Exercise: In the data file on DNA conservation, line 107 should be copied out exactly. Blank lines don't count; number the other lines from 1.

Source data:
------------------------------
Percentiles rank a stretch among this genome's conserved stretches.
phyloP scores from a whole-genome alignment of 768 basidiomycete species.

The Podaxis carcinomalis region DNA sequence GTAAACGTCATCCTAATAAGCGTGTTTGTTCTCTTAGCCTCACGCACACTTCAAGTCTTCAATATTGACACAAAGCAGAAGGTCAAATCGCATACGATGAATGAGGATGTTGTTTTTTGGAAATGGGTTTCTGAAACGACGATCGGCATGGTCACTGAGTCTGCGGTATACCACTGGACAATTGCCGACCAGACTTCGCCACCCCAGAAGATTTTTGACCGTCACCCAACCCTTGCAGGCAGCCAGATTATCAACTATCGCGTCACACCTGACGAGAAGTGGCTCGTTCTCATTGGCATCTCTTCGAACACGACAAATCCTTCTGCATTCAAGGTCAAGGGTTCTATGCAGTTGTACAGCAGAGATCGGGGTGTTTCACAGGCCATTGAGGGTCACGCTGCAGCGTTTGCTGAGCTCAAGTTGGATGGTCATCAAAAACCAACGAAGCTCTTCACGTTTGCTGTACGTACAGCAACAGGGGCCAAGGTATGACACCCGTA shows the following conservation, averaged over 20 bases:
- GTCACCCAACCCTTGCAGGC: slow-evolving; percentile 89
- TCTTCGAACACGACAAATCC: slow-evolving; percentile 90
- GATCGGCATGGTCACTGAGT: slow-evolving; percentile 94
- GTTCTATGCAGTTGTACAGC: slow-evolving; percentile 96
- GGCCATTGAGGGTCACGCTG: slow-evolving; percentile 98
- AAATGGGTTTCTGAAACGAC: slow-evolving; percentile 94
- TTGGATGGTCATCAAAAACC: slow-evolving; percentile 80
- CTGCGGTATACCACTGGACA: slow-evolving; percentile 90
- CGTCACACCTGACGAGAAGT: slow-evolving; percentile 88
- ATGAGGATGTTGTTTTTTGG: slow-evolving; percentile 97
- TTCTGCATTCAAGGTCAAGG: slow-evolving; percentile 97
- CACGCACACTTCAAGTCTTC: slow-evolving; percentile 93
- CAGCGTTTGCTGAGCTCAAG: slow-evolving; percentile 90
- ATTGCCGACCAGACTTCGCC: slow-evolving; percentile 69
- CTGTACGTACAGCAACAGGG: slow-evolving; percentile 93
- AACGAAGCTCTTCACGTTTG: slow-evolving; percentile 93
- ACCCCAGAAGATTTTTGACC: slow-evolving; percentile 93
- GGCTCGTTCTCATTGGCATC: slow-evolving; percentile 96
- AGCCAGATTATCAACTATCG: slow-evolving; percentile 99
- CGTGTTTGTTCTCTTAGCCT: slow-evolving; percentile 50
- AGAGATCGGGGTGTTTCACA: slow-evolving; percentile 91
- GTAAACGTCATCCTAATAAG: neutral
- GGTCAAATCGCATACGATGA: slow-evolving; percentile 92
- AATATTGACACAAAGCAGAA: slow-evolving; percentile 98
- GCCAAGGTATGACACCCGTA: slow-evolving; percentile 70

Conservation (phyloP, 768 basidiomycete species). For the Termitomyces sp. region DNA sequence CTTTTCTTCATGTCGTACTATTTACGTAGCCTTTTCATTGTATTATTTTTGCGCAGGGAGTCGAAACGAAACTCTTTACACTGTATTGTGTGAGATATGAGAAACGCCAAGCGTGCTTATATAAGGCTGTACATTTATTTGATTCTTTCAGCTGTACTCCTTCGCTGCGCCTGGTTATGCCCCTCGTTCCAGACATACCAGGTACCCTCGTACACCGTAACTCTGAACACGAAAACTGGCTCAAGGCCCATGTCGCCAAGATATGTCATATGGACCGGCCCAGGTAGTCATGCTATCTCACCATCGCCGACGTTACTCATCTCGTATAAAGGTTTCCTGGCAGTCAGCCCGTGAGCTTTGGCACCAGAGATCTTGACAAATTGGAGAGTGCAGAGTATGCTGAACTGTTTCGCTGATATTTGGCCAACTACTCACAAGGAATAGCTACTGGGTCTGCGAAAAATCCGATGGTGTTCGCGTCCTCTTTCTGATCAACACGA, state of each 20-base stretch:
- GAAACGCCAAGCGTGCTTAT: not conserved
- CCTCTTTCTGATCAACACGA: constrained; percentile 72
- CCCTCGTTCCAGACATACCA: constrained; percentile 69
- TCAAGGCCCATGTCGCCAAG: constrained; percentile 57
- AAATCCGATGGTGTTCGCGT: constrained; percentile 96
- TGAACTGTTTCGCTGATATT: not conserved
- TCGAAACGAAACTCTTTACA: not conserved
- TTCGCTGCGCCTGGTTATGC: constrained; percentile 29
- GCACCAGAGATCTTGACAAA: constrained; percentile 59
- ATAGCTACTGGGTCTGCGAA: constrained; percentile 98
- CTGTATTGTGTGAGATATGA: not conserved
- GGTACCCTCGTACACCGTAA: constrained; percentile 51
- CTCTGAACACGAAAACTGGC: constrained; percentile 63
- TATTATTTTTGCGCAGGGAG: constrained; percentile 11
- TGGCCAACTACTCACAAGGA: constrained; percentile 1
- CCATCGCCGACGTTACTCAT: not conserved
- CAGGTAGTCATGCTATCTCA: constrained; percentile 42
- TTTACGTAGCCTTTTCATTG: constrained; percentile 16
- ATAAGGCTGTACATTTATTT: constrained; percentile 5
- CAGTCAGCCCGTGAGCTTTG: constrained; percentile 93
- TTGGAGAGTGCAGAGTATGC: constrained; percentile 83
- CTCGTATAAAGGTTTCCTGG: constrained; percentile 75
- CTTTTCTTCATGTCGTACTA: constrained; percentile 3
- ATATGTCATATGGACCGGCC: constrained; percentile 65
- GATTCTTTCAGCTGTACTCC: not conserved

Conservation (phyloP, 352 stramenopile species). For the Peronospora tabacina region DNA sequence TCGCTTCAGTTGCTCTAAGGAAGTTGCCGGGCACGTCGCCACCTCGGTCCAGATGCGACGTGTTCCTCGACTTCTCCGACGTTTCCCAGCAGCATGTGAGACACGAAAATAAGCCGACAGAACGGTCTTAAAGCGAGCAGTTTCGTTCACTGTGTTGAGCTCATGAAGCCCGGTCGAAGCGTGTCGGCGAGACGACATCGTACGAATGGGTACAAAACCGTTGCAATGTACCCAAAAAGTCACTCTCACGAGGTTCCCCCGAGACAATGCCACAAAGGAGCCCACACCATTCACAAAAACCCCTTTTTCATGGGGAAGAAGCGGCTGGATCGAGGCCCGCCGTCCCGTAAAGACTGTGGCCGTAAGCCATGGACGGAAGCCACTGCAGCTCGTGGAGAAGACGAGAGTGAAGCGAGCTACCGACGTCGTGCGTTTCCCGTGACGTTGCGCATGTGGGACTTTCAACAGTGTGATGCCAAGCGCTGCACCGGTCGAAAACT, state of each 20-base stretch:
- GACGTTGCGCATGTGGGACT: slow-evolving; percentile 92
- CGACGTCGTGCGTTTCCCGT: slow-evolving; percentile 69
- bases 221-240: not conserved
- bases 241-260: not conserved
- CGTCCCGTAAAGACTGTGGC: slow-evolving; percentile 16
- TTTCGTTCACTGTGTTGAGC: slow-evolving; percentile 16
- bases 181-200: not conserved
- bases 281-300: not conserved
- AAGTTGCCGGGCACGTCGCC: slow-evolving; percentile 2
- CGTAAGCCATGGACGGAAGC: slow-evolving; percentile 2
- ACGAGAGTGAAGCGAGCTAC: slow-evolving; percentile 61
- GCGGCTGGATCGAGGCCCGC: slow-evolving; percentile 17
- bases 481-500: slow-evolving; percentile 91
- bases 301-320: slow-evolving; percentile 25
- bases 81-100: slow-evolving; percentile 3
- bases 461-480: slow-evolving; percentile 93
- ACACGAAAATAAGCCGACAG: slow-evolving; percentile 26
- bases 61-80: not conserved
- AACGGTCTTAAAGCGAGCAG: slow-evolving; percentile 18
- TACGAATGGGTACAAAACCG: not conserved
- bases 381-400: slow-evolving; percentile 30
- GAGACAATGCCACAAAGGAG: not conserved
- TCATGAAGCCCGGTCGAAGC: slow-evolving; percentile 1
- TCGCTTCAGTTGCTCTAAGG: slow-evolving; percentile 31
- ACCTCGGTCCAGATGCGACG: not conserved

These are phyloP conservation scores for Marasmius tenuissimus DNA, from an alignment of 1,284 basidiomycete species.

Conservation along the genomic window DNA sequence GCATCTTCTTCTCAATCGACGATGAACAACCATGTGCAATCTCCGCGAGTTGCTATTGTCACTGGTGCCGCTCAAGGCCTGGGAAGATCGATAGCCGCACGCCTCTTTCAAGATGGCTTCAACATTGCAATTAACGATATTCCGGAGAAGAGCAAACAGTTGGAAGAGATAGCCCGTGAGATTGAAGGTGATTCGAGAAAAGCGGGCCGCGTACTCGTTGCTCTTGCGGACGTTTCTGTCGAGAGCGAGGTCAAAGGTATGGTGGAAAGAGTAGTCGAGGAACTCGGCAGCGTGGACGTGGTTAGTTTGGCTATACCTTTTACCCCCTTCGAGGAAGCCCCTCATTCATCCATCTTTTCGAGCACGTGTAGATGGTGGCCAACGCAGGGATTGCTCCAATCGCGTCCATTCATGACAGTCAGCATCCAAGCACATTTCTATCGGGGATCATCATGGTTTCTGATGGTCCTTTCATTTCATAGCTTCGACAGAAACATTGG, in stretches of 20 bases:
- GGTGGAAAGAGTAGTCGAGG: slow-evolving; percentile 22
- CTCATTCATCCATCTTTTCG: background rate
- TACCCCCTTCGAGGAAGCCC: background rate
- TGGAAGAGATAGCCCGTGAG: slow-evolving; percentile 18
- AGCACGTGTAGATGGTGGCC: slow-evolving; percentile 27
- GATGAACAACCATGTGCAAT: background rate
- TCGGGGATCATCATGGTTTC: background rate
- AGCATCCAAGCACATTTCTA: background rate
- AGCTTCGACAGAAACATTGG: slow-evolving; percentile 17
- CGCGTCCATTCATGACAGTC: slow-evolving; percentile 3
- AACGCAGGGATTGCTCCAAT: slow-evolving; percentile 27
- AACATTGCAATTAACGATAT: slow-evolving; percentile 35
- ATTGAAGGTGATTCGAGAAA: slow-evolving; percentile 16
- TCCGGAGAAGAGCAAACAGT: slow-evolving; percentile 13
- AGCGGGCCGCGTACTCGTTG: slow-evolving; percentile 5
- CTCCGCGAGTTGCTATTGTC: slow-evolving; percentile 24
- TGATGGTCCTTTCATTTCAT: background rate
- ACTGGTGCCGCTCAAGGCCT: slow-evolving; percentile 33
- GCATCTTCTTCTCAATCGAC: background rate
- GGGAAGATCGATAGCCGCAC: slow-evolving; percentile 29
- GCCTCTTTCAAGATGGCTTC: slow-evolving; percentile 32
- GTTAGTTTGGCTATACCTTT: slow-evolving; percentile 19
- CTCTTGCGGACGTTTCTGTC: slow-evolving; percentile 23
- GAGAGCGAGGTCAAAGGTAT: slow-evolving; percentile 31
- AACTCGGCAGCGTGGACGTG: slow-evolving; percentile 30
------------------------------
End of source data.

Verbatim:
- AACTCGGCAGCGTGGACGTG: slow-evolving; percentile 30